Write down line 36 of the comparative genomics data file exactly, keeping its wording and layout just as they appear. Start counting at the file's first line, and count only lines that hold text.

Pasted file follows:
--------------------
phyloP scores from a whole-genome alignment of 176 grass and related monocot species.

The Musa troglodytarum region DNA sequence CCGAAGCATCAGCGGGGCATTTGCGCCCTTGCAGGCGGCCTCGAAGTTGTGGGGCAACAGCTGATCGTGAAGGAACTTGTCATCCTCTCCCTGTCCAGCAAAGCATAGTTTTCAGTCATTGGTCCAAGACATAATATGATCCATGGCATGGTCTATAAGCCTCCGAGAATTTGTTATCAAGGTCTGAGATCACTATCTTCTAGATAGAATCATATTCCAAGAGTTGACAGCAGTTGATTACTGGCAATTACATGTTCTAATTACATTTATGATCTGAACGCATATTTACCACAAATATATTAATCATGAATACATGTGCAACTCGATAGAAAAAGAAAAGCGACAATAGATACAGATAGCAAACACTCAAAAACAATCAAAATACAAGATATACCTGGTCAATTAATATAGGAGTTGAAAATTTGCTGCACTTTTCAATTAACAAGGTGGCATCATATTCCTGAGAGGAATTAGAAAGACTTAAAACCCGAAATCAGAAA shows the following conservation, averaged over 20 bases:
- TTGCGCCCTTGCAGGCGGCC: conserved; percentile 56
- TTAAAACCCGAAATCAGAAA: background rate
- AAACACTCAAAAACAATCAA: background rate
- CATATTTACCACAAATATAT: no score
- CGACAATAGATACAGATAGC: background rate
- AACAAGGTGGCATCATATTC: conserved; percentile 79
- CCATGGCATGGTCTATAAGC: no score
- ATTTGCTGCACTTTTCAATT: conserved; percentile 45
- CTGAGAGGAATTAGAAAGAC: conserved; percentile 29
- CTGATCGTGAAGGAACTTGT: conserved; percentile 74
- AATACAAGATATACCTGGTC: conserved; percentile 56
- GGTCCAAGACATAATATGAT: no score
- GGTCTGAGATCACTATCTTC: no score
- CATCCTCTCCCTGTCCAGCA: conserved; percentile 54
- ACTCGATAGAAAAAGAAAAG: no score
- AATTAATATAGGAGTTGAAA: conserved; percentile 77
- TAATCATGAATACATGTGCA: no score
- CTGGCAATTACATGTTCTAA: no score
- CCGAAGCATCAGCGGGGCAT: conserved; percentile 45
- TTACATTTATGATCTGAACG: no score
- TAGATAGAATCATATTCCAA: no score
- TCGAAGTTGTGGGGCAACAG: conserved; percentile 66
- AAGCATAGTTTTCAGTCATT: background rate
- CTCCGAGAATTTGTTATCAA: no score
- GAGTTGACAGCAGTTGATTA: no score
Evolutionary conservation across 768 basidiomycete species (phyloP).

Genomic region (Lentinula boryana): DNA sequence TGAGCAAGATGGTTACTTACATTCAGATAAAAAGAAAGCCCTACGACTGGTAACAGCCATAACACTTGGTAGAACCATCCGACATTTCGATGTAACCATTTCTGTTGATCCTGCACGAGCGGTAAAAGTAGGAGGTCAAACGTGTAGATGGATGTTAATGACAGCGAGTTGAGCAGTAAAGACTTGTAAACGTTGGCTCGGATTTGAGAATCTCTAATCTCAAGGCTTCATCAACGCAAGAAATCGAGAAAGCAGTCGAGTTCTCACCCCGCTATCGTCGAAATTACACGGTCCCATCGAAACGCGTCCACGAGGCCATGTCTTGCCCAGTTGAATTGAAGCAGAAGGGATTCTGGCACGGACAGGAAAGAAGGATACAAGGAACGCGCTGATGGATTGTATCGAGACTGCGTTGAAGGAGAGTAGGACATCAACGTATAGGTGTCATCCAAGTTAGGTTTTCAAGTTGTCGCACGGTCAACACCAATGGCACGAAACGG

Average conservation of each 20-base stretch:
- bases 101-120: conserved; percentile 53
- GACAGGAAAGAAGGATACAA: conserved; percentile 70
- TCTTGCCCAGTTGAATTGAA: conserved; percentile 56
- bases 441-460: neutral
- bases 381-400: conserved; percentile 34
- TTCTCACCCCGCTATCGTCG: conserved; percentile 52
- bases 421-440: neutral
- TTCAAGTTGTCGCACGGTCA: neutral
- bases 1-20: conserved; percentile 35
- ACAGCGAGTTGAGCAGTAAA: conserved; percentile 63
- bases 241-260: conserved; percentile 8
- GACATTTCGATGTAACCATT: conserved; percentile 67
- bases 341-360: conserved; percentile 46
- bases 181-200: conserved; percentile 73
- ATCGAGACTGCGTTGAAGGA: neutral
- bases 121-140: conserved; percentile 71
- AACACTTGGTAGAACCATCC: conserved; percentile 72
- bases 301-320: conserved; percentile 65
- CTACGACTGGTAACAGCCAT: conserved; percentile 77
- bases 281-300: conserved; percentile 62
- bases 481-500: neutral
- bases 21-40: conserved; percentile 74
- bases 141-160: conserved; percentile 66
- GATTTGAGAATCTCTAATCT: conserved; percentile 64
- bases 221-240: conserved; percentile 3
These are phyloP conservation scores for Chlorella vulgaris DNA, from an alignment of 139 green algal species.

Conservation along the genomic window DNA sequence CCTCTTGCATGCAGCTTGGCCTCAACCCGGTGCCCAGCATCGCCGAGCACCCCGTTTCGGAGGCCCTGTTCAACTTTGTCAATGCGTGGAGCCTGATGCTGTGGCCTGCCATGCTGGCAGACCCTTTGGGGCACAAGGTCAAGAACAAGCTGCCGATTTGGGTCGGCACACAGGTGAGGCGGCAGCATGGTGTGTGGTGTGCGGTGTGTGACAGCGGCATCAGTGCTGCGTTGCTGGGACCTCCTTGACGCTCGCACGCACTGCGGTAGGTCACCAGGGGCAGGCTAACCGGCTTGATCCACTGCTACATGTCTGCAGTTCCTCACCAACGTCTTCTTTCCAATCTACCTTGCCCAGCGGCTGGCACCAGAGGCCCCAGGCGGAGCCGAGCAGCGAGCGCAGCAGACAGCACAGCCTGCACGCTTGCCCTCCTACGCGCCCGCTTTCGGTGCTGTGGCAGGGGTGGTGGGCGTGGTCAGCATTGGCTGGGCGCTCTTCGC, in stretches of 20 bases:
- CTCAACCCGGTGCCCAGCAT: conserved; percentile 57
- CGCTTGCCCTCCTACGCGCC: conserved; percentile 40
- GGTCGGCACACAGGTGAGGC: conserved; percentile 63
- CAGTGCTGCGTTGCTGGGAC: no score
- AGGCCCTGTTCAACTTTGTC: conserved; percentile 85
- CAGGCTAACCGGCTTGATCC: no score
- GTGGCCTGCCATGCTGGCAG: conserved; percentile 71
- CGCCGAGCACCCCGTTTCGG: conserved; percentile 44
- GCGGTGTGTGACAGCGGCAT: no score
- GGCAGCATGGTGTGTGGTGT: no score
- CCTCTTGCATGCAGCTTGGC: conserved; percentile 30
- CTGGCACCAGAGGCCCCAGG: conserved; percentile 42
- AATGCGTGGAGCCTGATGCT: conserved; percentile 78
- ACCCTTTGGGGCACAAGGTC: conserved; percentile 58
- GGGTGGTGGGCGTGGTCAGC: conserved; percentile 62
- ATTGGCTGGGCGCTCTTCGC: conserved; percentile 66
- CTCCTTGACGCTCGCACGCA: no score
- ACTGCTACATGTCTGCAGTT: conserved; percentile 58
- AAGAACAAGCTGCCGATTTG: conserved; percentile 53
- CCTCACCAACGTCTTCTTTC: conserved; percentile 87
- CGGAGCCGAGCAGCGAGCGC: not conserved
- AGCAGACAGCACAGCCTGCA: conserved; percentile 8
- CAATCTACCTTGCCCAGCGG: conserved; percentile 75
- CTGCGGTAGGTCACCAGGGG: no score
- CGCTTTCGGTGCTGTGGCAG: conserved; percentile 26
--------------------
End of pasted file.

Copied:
- TTCTCACCCCGCTATCGTCG: conserved; percentile 52